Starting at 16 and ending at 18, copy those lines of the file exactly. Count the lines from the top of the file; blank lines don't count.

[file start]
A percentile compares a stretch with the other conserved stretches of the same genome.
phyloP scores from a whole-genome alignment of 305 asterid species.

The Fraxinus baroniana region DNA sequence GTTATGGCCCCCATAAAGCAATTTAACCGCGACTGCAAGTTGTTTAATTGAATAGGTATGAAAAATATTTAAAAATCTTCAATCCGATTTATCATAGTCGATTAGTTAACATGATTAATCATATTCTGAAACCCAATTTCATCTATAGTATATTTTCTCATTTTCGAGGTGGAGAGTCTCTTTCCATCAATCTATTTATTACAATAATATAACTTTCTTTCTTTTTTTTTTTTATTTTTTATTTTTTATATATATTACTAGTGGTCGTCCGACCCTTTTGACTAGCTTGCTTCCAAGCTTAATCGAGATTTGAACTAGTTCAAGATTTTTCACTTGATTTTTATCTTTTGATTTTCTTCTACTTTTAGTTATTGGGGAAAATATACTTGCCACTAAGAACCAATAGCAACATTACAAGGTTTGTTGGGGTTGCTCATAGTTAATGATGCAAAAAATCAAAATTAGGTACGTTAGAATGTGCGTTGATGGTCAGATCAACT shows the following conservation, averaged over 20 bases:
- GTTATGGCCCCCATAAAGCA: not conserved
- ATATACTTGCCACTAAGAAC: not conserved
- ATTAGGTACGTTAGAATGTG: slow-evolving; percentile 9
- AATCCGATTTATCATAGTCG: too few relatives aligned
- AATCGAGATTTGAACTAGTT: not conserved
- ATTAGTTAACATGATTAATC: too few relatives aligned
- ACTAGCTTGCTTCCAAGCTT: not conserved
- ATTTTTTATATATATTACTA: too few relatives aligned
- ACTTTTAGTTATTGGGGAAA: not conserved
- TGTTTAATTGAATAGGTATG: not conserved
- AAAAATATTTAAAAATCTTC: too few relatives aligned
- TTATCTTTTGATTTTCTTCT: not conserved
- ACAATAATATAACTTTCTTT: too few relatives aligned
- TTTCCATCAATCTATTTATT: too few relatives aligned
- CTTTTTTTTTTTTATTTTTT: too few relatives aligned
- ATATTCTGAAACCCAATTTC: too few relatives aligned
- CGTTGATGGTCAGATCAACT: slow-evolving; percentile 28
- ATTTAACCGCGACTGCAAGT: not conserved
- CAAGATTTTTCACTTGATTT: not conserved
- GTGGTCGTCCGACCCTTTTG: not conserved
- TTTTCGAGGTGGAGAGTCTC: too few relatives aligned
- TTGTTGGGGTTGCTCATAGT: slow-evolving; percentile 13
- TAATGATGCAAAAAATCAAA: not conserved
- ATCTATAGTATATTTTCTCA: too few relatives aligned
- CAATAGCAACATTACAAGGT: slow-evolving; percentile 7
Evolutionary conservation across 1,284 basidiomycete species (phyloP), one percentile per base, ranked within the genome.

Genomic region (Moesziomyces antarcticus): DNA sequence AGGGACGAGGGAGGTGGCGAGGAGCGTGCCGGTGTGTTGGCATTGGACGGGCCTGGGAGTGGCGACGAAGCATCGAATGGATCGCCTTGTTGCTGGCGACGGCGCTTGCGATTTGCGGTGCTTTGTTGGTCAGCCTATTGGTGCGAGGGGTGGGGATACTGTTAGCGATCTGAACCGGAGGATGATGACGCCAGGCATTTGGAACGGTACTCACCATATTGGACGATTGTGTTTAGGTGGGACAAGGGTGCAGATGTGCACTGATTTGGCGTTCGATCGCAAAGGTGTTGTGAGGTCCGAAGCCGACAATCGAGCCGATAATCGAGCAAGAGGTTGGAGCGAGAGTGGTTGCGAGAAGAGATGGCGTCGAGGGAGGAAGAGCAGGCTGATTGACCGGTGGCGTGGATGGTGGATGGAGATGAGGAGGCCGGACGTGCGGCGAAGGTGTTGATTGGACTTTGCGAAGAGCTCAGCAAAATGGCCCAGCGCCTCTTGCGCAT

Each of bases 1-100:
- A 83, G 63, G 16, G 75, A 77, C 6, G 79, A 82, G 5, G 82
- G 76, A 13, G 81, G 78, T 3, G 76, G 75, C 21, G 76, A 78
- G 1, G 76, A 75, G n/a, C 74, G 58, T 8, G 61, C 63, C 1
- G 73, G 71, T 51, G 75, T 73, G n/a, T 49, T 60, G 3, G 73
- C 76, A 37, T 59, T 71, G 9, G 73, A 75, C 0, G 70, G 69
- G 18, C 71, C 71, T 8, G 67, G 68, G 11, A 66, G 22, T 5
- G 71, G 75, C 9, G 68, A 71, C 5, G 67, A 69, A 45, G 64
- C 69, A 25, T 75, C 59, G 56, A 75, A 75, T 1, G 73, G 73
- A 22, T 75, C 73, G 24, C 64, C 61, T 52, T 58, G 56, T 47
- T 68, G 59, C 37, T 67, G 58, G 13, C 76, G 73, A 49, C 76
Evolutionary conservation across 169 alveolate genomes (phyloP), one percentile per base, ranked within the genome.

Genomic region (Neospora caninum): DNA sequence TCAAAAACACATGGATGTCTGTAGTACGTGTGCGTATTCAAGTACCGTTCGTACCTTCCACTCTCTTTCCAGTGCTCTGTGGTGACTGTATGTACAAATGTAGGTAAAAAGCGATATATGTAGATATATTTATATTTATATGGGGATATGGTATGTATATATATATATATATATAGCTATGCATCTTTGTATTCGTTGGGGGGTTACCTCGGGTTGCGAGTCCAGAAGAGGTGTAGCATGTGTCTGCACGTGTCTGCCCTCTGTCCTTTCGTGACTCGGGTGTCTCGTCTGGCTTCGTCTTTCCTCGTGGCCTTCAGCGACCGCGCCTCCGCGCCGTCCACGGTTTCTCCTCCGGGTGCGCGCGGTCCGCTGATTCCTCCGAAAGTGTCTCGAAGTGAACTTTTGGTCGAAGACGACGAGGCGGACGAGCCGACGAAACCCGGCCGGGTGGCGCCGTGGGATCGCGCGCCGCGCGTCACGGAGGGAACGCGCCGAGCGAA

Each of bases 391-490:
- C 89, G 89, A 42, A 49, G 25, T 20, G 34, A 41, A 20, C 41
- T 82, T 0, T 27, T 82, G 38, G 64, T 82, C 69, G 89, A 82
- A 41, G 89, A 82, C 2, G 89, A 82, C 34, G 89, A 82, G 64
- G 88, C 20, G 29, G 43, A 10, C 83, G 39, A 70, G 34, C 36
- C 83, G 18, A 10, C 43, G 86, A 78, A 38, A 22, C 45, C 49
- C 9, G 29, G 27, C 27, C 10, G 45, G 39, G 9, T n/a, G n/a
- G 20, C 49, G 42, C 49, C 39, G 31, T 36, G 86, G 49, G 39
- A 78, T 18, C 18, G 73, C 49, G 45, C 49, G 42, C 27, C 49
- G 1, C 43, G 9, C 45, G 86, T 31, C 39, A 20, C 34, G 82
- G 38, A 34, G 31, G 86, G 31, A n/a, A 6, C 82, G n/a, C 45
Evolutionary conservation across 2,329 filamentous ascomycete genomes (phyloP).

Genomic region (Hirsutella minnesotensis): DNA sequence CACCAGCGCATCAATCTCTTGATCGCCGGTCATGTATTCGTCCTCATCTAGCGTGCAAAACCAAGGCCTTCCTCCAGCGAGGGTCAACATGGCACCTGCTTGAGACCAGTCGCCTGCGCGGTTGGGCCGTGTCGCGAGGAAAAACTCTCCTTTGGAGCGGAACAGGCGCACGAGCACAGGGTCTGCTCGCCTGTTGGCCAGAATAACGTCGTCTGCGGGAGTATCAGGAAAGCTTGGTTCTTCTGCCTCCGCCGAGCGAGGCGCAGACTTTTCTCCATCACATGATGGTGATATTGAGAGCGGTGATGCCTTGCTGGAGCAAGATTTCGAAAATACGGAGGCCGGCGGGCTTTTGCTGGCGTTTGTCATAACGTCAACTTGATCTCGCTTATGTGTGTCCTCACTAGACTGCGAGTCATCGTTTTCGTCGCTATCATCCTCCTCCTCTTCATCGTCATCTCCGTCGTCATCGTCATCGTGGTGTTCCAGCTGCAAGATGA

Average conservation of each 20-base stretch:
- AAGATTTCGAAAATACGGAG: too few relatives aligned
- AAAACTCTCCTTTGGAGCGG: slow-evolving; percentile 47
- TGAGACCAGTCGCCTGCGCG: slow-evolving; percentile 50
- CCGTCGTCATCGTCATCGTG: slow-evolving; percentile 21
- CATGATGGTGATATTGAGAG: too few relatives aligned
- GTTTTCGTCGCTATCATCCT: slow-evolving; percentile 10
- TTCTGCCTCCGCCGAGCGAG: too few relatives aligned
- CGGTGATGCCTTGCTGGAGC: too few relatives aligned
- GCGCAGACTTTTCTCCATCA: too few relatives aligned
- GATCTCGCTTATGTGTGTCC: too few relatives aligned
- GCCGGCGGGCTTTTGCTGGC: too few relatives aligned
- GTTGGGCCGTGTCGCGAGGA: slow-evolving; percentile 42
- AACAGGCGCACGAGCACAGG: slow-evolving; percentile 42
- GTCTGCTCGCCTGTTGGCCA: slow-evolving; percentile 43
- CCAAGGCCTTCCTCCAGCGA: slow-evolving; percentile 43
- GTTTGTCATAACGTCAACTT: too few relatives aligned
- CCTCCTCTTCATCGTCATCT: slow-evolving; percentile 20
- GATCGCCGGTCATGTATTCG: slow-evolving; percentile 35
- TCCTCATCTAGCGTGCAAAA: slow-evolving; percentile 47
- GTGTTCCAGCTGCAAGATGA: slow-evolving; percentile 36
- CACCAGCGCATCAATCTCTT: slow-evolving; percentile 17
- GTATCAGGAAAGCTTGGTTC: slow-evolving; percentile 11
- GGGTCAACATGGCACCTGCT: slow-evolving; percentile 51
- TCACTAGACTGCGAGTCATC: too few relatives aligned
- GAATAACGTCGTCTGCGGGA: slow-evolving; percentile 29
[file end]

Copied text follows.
- ACAATAATATAACTTTCTTT: too few relatives aligned
- TTTCCATCAATCTATTTATT: too few relatives aligned
- CTTTTTTTTTTTTATTTTTT: too few relatives aligned